Unconjugated hyperbilirubinemia causes, symptoms, diagnosis and treatment

In unconjugated hyperbilirubinemia, elevated serum or plasma bilirubin levels are above the reference range of the laboratory, Unconjugated hyperbilirubinemia is due to dysregulation in the bilirubin metabolism that includes increased production, impaired hepatic uptake, and decreased conjugation of bilirubin, In newborns, unconjugated hyperbilirubinemia is very common, and increased bilirubin levels can cause life-threatening kernicterus.

Unconjugated hyperbilirubinemia causes

1. Bilirubin overproduction

  • Excessive red cell breakdown (hemolysis (hematomas, etc.).
  • Ineffective erythropoiesis (dyserytheropoiesis).
  • Jaundice from pulmonary infarction or repeated blood transfusion.

2. Diminished bilirubin uptake by hepatocytes

Gilbert-Meulengracht syndrome.

3. Dysfunction of Bilirubin conjugation

Conjugation defect in which the conjugating enzymes have disorders, the conjugating enzymes which bind with Unconjugated bilirubin with glucuronic acid have a defect.

Physiologic jaundice of the newborn

  • In about 90% of neonates, jaundice occurs 2-5 days of life and rarely exceeds 6 mg/dl.
  • this is due to the immaturity of the conjugating enzyme (still inactive).
  • The disorder is due to:
  1. Short erythrocyte life span (70-90) days.
  2. Reduction in cellular transport proteins.
  3. Difficeing in glucuronyl transferase.
  4. Increasing intestinal absorption of meconium bilirubin.
Unconjugated hyperbilirubinemia

Unconjugated hyperbilirubinemia

Breast milk jaundice

Possibly due to long-chain fatty acids in milk that inhibit uridine diphosphoglucuronyl transferase (the conjugating enzyme). It occurs in the first 2 weeks of life. Bilirubin level may reach up to 25 mg/dl and does not lead to kernicterus.

Lucy Driscoll syndrome

It is familial hyperbilirubinemia possibly due to the inhibitory effect of progestogen steroids in material blood which impedes bilirubin conjugation. Babies show sucking weakness, Jaudices start from the second day of life and regress after 2-3 weeks. The prognosis is good & in severe cases exchange blood transfusion may be required.

Gilbert’s syndrome

It’s a common disorder in which there’s a defect in the bump which transfers unconjugated bilirubin from the blood to inside the hepatocyte. It is a benign autosomal dominant partial defect of bilirubin conjugation Affecting 5-12% of the population. The disorder is 4 times more common in men than in women.

Pathogenesis: by several mechanisms:

  1. Elevated production of hepatic haembilirubin.
  2. Minor hemolysis.
  3. Reduced activity of Glucuronyl transferase.
  4. Disorders in the membrane fluidity are responsible for reduced bilirubin uptake by hepatocytes.

Clinical picture

Age of onset is between 15-30 years, there is intermittent unconjugated hyperbilirubinemia with bilirubin levels between 1.5 to 2.5mg/dl. The patient is asymptomatic or shows irritability, moodiness, and fatigue. (Due to worrying about hyperbilirubinemia).


  1. Normal transaminase level.
  2. Regular ultrasound (liver is completely normal).
  3. Elevated level of unconjugated serum bilirubin.

Laboratory tests

  • Increase in bilirubin on fasting and fall on taking Phenobarbital.
  • The monoglucuronide/diglucuronide quotient is elevated.
  • A fat-free diet for 3 days can cause bilirubin to double.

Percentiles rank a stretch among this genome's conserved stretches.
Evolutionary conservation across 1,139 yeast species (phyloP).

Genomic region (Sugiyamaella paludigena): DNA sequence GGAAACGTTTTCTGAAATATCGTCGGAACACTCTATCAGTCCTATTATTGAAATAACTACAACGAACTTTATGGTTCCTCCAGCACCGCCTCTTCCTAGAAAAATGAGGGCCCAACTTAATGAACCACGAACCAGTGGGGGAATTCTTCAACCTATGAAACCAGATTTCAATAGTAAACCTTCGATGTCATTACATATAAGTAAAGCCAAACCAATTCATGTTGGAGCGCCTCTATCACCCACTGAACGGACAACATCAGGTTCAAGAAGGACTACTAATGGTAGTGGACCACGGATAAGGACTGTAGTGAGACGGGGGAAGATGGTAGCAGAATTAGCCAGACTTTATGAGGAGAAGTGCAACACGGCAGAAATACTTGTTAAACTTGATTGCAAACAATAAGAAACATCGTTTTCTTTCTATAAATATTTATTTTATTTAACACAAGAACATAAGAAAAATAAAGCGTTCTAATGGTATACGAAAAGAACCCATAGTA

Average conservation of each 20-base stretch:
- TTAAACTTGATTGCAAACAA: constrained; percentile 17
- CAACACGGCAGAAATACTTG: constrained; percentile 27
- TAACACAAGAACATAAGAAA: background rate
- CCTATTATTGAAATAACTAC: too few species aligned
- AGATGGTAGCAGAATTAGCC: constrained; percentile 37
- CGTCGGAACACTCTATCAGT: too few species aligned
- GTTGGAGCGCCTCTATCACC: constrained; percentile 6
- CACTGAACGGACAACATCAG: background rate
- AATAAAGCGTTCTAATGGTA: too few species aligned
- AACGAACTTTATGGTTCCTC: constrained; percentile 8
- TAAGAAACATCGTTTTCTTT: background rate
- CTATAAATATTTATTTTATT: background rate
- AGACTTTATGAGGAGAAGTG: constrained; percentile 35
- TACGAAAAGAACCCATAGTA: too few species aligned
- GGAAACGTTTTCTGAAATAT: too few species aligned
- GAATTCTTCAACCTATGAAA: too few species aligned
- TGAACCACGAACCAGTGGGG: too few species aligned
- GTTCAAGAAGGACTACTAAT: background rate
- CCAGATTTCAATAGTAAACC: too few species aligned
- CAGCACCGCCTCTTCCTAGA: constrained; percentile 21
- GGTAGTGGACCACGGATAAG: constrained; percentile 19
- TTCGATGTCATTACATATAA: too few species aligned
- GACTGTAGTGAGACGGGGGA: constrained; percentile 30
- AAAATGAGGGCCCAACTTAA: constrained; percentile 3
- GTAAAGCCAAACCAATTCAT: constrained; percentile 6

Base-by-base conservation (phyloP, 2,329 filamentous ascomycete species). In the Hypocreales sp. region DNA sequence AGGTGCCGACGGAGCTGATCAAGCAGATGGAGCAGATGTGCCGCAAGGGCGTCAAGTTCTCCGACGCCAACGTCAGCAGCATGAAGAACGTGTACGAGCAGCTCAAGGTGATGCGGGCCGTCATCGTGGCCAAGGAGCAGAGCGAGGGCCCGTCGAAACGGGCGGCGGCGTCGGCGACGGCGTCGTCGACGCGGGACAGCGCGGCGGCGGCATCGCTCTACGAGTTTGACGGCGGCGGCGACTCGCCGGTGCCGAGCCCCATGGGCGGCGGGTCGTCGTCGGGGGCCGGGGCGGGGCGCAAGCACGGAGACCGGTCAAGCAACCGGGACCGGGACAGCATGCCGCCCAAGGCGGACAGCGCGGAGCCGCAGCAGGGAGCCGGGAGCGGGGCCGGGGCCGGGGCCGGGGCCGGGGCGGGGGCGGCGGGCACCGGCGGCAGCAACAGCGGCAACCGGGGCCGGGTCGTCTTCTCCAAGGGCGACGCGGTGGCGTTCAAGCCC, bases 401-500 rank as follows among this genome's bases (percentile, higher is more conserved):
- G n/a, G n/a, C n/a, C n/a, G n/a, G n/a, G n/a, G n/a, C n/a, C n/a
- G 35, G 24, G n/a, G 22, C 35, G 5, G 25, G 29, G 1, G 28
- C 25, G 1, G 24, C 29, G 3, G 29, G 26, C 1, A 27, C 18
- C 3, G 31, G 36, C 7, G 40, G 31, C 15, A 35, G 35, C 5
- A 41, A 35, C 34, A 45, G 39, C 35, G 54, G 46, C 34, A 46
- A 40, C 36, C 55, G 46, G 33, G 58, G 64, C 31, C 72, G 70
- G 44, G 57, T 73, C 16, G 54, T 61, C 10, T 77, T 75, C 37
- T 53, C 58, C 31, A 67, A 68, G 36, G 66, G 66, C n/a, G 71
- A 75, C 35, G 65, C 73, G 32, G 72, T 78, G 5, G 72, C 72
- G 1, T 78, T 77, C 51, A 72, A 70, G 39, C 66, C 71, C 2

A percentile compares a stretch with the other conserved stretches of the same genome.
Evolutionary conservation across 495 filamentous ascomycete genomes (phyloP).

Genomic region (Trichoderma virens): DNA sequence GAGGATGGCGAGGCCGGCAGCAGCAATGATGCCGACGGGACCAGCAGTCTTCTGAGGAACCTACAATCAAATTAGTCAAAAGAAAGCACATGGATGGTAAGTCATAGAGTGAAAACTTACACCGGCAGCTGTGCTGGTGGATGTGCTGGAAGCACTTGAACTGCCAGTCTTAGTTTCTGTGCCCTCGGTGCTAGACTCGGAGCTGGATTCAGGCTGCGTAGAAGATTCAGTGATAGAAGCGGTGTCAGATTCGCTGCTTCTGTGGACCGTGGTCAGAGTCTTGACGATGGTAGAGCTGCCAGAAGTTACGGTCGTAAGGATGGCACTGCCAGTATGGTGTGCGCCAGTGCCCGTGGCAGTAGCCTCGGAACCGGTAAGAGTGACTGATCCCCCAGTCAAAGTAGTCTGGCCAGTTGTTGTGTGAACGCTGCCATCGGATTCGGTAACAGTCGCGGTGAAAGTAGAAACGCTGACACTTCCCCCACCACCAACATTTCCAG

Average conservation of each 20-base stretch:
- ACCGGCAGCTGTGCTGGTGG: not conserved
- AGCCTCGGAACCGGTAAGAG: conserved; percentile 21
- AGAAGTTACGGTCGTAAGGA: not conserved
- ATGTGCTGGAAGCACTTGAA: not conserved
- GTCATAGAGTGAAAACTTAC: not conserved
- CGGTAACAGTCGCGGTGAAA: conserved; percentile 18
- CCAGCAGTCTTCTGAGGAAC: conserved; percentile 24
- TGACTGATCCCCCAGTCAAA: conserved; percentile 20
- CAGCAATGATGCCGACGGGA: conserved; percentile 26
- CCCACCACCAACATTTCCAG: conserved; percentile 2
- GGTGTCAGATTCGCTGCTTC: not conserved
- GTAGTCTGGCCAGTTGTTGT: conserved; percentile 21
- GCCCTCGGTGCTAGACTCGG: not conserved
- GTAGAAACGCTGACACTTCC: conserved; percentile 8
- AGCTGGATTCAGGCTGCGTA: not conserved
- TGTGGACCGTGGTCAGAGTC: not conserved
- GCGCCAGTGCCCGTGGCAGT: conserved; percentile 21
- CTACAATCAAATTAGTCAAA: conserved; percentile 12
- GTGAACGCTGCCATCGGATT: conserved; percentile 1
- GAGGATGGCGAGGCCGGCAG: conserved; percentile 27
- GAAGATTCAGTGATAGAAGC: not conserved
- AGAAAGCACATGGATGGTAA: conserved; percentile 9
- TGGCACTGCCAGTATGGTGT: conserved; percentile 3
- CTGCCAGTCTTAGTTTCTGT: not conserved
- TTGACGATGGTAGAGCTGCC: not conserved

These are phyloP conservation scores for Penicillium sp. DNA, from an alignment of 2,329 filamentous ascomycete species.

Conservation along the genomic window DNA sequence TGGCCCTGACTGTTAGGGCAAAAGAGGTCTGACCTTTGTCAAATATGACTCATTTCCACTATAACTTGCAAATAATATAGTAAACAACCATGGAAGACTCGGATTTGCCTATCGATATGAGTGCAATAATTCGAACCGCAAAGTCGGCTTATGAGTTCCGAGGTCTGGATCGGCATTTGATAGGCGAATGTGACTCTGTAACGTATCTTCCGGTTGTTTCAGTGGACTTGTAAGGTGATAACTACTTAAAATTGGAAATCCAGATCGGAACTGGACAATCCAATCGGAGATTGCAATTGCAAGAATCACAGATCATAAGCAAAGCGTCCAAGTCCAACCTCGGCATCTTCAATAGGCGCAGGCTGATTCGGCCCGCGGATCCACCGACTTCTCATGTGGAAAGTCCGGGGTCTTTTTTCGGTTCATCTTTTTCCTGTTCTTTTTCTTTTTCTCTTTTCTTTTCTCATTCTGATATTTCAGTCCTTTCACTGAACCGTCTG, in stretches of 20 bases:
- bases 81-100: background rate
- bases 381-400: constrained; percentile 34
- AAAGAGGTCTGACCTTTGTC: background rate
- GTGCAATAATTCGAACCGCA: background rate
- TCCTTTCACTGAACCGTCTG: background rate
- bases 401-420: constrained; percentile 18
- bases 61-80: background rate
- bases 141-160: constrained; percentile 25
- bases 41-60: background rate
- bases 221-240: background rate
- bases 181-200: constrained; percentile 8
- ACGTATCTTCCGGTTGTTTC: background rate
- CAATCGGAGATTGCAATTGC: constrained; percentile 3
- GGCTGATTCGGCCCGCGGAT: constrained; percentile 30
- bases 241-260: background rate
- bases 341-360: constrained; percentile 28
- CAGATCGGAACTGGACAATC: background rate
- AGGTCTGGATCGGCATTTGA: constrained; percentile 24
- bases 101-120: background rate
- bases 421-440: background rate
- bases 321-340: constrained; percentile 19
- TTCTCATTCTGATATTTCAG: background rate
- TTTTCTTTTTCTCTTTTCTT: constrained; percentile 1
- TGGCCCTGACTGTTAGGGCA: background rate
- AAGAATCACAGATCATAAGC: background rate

• Vigorous exercise for 1-2 days results in increased bilirubin levels.
  • A nicotine acid test (50 mg nicotine acid I.V.) produces a rise in bilirubin of more than 0.9mg/dl.


  • The liver is normal.
  • Accumulation of the interlobular bile ducts and there may be a centroacinar deposit of higher amounts of lipofuscin.
  • Gilbert has a normal life expectancy and reassurance is the only treatment required (no treatment is required).
  • In severe cases administration of Phenobarbital of 80-160 mg/day.

Crigler-Najjar syndrome

1. Type I:

It is a hereditary recessive syndrome, there is a total lack of UDP glucuronosyltransferase due to gene mutation on chromosome no.2. Bilirubin excretion is reduced to 1-2% of the standard rate. Bilirubin may reach up to 50 mg/dl in the 1st  days of life and kernicterus may develop.

It’s a life-threatening situation and leads to marked elevation of unconjugated bilirubin leading to kernicterus in which the unconjugated bilirubin crosses the blood-brain barrier and damages the brain, It’s fatal unless liver transplantation is done.

Therapy: Exchange blood transfusion/ phototherapy/cholestyramine/liver transplantation.

2. Type II:

It is a heterozygous defect where the glucuronosyltransferase activity is reduced. Bilirubin conjugation is minimally restricted. Jaundice may occur in the first year of life or during the next 20-30 years, Bilirubin fluctuates between 6-20mg/dl, Stressful factors increase bilirubin levels. Histology displays biliary thrombi and hypertrophy of the endoplasmic reticulum, Prognosis is good but repeated kernicterus may lead to permanent neurological damage.


  • Phenobarbital 60 mg 3 times daily + calcium phosphate (Phenobarbital enhances biliary secretion of bile).
  • Phototherapy with albumin infusion.


It occurs because of the immaturity of the blood-brain barrier, in severe neonatal icterus and also in premature babies with bilirubin level higher than 20 mg/dl. Unconjugated bilirubin is deposited in the basal ganglia of the hippocampus and hypothalamus as bilirubin phosphatidylcholine which leads to neural necrosis hypothermia, hypoglycemia, and sepsis. In clinical terms, sucking weakness, vomiting, attacks of fever, convulsions, cramps, and nystagmus.

Therapy: Exchange blood transfusions, plasmapheresis, and phototherapy.

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